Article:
On the trade and payments front, Keynes was concerned that the key lessons should be learned from the crises of the 1930s. In his view, a system of floating exchange rates could lead to disaster in international economic affairs.

One of the vital roles of the Fund in what might be called the 'post Keynesian' period of its operation, was to achieve an ordered system for exchange-rate changes. It was anticipated that such changes would be made only in the face of serious and persistent disequilibria in the balance of payments of individual countries, and only after consultation with the IMF. IMF lending to an individual country would be conditional on evaluation of the viability of a particular exchange rate.

By contrast with this short-term interventionist role anticipated for the IMF, the International Bank for Reconstruction and Development, or World Bank, was designed to facilitate long-term capital movements. With funds of its own, the Bank can in principle lend to countries in need for development purposes – but also like the IMF – its lending gives 'a seal of approval' which legitimates additional private bank spending in such countries.

In practice – and contrary to widespread public perception – Keynes did not in fact gain his basis for a new international economic order at Bretton Woods. Sir Roy Harrod (2) has chronicled Keynes' exchanges with his formal antagonist at the conference – US representative Harry White. But Keynes' real antagonist was the profound conservatism of a US establishment much less convinced than an already ailing President Roosevelt that the Bretton Woods system would establish a global New Deal.

Keynes had been ambitious for the IMF. He wanted it to overcome the preoccupation with available savings to finance investment, and instead provide sufficient finance to meet increased demand with increased investment and output. The issue as to whether one has the money today to finance investment or whether one should create credit instruments to increase investment, jobs and income has been one of the ongoing differences between Keynesians and monetarists through the 1970s and 1980s.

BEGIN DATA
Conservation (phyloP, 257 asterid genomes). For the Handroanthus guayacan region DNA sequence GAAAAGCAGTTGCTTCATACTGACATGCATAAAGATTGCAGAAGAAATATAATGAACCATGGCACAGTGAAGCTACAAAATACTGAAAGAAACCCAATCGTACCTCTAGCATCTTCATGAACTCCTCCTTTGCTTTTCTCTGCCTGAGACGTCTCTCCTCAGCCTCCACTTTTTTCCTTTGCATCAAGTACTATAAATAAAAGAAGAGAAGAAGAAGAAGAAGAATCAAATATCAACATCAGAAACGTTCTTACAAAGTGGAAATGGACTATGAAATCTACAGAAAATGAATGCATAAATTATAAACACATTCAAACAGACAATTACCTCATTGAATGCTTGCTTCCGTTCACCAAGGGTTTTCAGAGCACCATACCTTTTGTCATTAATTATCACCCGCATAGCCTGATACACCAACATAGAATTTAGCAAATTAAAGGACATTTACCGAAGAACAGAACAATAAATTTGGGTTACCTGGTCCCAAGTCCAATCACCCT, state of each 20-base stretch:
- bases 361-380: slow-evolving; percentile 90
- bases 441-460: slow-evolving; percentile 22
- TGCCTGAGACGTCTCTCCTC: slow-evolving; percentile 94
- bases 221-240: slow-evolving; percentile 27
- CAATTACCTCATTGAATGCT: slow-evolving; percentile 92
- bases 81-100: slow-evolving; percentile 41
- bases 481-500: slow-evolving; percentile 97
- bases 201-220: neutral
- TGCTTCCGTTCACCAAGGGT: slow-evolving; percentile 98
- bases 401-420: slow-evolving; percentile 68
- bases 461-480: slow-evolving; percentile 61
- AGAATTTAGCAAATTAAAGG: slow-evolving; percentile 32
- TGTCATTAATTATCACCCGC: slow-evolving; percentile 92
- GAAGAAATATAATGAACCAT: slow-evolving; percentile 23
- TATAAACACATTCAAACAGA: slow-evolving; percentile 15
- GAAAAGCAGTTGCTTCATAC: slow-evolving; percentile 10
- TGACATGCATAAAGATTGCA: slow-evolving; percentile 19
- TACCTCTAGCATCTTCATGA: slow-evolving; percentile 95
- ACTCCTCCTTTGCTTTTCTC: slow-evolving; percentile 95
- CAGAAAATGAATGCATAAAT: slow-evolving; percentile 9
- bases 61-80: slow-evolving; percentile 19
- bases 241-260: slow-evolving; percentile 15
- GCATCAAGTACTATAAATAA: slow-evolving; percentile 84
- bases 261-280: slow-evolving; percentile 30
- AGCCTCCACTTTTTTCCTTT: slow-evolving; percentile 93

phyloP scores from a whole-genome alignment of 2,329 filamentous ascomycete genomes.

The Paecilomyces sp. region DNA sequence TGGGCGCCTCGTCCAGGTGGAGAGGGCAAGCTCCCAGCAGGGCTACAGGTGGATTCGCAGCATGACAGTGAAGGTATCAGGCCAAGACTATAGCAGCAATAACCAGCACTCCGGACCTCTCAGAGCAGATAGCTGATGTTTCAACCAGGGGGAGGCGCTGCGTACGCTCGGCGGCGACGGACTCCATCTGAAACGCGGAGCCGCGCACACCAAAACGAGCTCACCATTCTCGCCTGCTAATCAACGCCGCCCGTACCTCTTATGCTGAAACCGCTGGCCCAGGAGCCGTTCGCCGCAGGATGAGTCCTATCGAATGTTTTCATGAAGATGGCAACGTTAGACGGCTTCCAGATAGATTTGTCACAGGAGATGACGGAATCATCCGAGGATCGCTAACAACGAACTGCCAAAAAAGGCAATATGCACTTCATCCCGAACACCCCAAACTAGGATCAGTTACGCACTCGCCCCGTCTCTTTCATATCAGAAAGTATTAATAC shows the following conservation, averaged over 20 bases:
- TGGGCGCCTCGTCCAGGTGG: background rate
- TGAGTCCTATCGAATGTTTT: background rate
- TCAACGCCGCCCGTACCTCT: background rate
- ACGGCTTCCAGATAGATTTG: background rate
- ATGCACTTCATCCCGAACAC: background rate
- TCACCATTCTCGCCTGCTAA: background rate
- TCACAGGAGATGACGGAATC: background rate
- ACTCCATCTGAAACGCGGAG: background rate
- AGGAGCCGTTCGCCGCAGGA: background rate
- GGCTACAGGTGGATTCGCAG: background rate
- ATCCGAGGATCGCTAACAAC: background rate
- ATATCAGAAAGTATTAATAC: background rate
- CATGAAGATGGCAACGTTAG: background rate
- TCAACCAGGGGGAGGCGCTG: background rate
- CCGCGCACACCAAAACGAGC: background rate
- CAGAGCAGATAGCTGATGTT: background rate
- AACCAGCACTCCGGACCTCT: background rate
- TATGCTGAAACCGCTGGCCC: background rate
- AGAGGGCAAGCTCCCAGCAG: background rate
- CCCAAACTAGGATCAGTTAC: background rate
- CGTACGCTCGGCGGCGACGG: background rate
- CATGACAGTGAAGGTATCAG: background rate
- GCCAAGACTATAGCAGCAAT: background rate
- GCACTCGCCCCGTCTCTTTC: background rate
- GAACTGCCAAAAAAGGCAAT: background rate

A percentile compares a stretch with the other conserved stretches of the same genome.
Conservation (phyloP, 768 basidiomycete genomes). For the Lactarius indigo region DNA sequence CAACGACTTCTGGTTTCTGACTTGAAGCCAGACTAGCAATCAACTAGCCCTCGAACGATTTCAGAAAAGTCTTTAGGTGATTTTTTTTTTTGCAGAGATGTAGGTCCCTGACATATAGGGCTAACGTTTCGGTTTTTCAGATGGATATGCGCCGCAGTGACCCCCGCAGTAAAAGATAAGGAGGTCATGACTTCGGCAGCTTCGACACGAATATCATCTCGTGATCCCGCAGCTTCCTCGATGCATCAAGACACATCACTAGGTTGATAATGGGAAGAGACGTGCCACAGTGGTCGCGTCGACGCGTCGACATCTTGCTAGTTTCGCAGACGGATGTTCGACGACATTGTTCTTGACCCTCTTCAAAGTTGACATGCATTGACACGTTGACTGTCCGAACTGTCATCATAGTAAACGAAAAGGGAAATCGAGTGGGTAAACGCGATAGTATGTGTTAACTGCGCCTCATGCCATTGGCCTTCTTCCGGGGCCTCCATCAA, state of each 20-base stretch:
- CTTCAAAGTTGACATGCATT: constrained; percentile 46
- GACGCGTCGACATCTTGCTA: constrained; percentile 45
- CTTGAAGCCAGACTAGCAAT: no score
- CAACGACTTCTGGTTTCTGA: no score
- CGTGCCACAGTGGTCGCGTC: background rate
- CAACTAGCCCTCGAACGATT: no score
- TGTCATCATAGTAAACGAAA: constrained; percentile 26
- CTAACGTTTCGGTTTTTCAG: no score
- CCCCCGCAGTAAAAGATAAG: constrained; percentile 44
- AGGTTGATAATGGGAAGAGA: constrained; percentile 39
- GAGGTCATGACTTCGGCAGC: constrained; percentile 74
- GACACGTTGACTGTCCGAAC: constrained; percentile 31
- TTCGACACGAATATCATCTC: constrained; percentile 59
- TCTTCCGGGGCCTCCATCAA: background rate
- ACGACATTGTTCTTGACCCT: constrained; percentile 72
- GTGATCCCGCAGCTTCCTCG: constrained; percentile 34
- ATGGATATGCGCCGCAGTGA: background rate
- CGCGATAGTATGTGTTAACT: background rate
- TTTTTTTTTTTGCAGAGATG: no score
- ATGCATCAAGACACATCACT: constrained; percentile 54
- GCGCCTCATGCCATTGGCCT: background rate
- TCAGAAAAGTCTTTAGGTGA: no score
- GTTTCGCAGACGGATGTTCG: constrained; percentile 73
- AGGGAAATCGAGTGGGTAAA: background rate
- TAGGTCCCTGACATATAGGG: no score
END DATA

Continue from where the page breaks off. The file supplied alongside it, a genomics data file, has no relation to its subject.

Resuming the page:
Such analytic differences about the role of public borrowing became subsumed at Bretton Woods into how big the new IMF's lending facilities should be. Keynes envisaged an IMF scheme involving funds some five times those advocated by White. In practice the final act of Bretton Woods contained a compromise figure much closer to the White recommendations than to those of Keynes. As Harrod (1963, p.549) stressed: Keynes wanted a fund so large as to give governments the confidence necessary to relax unneighbourly restriction; $25 billion might have achieved that (the Keynes plan); $5 billion (the White plan) certainly would not. Was this Fund really to be the foundation for the building of a better world? Or was it to be merely a modest subscription towards meeting some of the needs of poorer countries? Contemporary and subsequent opinions outside the United States have on the whole agreed in holding that Keynes was right.

One could only console oneself by hoping that, should the Americans prove obdurate now, the Fund might be enlarged in the course of its operation.

Allowing for the facility introduced since the late 1970s (whereby central banks can exchange unwanted dollars for Special Drawing Rights or SDRs), Keynes' proposals for IMF quotas, translated into current terms, could have meant a level of official quotas equivalent to between a fifth and a quarter of current trade. As it is, the leading industrial economies at the end of 1984 had reserves excluding gold equal to only the value of some two months' import trade, while the ratio of such reserves to import finance for all the market economies was only some 10 weeks.

The marginal role of the World Bank can be illustrated by the fact that, by 1985, disbursed resources were equivalent to less than two per cent of global debt. Meanwhile, as illustrated in Figure 1, the IMF quotas which Keynes intended should offset temporary payments deficits and avoid domestic deflation had shrunk from an eighth to less than a twentieth of world import trade between 1950 and 1975, i.e. at the time when they were needed to provide an alternative to the devalued dollar and to beggar-myneighbour deflation by the OECD countries.